netstat -ano | findstr :3340
IPv6 support must be enabled on the network interface for which the port forwarding rule is created.
These are the prerequisites for the correct operation of port forwarding. Without the IP Helper service and without IPv6 support enabled, the port redirection won’t work.
To make port forwarding work on Windows Server 2003/XP, you must additionally set the IPEnableRouter parameter to 1 in the registry key HKLM\SYSTEM\ControlSet001\Services\Tcpip\Parameters.
You can find out what process is listening on the specified port using its PID (in our example, the PID is 636):
tasklist | findstr 636
Let’s try to connect to this port from a remote computer using any RDP client. Port 3340 should be specified as the RDP port number. It is specified after the colon following the RDP server address. For example,
The RDP connection should be established successfully.
If you want to forward an incoming TCP connection to a remote computer, use the following command:
netsh interface portproxy add v4tov4 listenport=3389 listenaddress=0.0.0.0 connectport=3389 connectaddress=192.168.100.101
This rule will redirect all incoming RDP traffic (from local TCP port 3389) from this computer to a remote host with an IP address 192.168.1.100.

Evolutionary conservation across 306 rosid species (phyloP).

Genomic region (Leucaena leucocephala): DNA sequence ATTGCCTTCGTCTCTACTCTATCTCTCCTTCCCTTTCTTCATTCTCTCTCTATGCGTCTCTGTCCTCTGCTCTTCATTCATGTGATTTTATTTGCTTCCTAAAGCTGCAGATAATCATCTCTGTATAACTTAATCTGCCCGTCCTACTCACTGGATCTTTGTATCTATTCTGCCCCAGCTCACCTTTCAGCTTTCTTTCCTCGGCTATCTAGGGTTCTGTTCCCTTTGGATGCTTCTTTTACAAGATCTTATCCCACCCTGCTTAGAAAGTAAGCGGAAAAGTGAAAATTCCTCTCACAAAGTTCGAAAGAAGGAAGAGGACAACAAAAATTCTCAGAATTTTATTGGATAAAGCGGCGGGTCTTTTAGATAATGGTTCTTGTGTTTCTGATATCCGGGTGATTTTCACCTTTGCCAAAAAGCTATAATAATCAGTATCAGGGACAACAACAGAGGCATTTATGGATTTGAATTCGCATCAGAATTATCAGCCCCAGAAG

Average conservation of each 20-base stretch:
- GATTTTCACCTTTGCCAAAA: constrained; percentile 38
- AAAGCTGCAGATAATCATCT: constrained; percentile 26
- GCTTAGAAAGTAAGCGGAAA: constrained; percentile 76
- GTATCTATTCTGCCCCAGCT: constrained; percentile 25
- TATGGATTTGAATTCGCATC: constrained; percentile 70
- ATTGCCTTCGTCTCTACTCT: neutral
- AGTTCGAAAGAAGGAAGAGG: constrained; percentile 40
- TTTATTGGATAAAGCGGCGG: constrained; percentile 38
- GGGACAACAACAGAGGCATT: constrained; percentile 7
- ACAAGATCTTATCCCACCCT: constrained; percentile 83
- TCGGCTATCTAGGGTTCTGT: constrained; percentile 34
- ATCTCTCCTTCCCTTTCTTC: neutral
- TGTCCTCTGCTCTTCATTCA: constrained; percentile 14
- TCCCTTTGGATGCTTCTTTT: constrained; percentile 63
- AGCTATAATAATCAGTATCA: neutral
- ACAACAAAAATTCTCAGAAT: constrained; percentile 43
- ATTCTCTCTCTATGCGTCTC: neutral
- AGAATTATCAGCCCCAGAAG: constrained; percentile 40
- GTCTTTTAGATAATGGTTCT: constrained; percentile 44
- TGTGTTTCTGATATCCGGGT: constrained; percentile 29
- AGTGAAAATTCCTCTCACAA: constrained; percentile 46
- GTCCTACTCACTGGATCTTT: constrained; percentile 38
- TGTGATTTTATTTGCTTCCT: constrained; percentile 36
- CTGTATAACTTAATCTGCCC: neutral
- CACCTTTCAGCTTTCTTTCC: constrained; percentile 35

Managing Port Forwarding Rules in Windows
netsh advfirewall firewall add rule name=”forwarded_RDPport_3340” protocol=TCP dir=in localip=10.1.1.110 localport=3340 action=allow
Or using the New-NetFirewallRule PowerShell cmdlet:
New-NetFirewallRule -DisplayName "forwarder_RDP_3340" -Direction Inbound -Protocol TCP –LocalPort 3340 -Action Allow
When creating an incoming firewall rule for port 3340 via Windows Defender Firewall graphical interface, no program needs to be associated with it. This port is only listened by the network driver.
You can create any number of Windows port forwarding rules. All netsh interface portproxy rules are persistent and are stored in the system after a Windows restart.
To display a list of all active TCP port forwarding rules on Windows, run the command:
netsh interface portproxy show all
In our case there is only one forwarding rule from local port 3340 to 3389:
Listen on ipv4: Connect to ipv4: Address Port Address Port --------------- ---------- --------------- ---------- 10.1.1.110 3340 10.1.1.110 3389
netsh interface portproxy dump
#======================== # Port Proxy configuration #======================== pushd interface portproxy reset add v4tov4 listenport=3340 connectaddress=10.1.1.110 connectport=3389 popd # End of Port Proxy configuration
To remove a specific port forwarding rule:
netsh interface portproxy delete v4tov4 listenport=3340 listenaddress=10.1.1.110